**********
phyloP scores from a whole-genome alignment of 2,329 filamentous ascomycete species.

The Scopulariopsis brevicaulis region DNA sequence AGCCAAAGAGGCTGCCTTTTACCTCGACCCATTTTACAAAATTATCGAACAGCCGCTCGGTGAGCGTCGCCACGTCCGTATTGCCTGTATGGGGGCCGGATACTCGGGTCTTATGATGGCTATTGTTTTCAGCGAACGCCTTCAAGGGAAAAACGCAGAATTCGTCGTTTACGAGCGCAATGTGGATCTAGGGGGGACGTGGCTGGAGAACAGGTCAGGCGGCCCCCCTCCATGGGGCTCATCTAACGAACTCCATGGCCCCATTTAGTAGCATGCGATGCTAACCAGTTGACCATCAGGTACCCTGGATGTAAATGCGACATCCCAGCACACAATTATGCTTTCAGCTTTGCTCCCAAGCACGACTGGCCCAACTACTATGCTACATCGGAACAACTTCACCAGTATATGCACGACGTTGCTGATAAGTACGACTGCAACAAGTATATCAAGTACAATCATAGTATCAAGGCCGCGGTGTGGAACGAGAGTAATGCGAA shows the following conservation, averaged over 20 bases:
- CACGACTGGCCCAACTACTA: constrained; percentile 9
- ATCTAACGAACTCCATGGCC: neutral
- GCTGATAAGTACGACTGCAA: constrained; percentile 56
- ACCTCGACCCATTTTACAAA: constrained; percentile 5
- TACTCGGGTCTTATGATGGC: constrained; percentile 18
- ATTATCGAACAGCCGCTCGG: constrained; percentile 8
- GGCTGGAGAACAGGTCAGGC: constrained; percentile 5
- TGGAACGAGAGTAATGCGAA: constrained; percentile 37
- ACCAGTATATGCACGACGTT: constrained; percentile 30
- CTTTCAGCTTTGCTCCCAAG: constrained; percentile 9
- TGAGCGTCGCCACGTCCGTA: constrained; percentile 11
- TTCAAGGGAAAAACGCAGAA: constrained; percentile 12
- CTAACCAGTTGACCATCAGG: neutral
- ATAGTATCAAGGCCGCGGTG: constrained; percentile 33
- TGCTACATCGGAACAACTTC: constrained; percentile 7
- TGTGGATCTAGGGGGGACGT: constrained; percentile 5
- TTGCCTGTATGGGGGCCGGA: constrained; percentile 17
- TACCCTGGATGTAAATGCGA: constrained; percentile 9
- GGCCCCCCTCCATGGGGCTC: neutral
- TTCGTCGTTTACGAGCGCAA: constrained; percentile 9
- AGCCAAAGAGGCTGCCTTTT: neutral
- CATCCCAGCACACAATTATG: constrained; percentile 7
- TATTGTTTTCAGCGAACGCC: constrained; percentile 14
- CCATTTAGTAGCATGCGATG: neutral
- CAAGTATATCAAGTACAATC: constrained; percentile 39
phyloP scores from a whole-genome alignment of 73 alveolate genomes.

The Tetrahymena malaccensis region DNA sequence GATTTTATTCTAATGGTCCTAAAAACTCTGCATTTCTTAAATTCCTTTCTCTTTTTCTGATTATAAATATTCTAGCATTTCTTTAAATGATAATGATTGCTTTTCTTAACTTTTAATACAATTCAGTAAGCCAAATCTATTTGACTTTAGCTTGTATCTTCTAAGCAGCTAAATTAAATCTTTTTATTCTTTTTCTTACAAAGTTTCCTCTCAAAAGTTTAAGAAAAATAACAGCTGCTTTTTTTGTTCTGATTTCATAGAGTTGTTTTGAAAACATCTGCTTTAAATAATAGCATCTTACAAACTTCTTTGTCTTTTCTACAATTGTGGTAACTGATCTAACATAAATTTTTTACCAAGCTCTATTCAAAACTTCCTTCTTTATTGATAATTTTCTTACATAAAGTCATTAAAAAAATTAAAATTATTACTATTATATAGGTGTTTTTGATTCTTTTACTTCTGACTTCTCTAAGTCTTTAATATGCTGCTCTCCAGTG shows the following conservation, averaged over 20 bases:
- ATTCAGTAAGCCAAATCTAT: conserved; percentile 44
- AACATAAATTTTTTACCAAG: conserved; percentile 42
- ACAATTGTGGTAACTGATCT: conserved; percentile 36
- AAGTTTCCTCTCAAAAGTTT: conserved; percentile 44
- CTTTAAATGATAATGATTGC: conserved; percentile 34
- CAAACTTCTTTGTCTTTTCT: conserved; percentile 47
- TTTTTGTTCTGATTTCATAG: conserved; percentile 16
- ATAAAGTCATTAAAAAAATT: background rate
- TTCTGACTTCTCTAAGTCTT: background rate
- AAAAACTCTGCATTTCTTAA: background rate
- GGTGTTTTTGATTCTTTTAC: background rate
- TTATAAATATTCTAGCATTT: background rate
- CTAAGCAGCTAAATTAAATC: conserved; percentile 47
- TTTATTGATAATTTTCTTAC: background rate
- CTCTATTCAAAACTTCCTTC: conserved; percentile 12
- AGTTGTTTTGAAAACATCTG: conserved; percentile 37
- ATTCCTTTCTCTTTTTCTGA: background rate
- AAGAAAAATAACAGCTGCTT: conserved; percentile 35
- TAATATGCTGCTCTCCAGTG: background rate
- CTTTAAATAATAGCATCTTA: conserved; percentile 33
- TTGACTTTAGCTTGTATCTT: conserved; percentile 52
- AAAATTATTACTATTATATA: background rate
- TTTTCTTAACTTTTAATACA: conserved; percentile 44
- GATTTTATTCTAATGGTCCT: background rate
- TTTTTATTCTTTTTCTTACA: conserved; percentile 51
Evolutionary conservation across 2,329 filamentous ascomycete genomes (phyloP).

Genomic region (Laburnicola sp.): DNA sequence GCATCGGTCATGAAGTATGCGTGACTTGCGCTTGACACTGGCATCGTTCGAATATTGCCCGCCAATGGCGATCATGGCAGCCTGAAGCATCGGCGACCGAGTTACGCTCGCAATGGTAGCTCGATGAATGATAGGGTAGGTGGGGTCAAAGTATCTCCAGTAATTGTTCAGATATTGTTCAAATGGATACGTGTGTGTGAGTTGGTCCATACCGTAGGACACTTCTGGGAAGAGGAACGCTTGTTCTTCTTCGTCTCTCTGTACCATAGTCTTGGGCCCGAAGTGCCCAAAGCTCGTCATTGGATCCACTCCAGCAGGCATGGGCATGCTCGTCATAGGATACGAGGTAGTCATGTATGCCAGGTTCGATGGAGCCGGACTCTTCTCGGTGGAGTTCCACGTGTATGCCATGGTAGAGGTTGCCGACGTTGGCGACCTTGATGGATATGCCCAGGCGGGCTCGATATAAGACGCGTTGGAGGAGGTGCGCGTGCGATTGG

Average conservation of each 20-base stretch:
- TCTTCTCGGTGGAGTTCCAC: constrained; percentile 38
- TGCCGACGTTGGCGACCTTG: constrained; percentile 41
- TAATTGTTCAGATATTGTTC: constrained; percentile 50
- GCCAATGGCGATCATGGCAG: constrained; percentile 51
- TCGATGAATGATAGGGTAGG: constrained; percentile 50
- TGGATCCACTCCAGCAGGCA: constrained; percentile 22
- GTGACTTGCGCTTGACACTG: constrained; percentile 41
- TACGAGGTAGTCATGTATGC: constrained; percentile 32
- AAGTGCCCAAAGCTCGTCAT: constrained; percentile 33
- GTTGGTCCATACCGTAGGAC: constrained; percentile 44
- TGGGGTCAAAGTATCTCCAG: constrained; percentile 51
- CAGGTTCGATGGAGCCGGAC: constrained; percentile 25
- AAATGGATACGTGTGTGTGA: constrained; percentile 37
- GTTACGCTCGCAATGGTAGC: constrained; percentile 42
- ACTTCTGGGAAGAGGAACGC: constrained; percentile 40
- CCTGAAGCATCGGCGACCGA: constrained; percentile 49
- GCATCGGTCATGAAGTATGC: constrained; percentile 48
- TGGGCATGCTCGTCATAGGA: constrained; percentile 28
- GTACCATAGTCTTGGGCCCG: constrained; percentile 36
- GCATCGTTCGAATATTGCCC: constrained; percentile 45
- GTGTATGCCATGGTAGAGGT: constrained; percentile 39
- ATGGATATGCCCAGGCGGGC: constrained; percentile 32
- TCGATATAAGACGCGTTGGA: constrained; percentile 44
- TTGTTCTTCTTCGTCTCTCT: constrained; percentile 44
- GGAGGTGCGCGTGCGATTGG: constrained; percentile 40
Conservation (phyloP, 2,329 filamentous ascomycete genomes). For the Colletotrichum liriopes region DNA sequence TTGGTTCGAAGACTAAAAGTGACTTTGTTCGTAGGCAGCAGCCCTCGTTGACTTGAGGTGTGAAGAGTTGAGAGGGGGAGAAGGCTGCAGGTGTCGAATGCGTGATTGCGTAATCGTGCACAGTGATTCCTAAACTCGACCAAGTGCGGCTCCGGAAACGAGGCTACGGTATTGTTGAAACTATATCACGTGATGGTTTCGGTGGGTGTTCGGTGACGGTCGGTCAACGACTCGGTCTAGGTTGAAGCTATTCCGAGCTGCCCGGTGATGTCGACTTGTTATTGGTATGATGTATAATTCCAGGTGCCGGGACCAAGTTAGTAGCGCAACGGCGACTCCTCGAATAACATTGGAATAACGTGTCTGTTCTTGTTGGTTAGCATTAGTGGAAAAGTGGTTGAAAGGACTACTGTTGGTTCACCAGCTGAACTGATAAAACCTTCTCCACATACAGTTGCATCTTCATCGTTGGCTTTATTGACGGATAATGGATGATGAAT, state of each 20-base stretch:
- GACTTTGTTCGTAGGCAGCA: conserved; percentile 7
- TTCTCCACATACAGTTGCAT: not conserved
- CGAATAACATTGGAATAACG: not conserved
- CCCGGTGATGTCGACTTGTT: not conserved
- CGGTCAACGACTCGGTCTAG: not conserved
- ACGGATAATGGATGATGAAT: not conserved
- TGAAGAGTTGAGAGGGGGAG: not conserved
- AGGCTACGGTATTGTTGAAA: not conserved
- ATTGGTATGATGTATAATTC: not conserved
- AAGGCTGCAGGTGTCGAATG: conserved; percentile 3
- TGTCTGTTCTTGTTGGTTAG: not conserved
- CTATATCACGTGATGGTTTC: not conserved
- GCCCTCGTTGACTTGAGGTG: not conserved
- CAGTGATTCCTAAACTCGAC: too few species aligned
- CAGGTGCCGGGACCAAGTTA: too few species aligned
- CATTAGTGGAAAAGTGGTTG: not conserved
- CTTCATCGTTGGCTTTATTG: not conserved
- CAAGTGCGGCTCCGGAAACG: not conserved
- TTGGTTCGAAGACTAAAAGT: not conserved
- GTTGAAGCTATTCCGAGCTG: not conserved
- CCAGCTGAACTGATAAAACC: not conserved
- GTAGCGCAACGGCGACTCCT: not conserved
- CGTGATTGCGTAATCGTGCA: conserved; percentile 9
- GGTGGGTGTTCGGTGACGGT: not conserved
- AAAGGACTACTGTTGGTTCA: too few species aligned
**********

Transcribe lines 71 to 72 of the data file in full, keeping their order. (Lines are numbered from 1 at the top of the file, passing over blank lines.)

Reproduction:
- GTTACGCTCGCAATGGTAGC: constrained; percentile 42
- ACTTCTGGGAAGAGGAACGC: constrained; percentile 40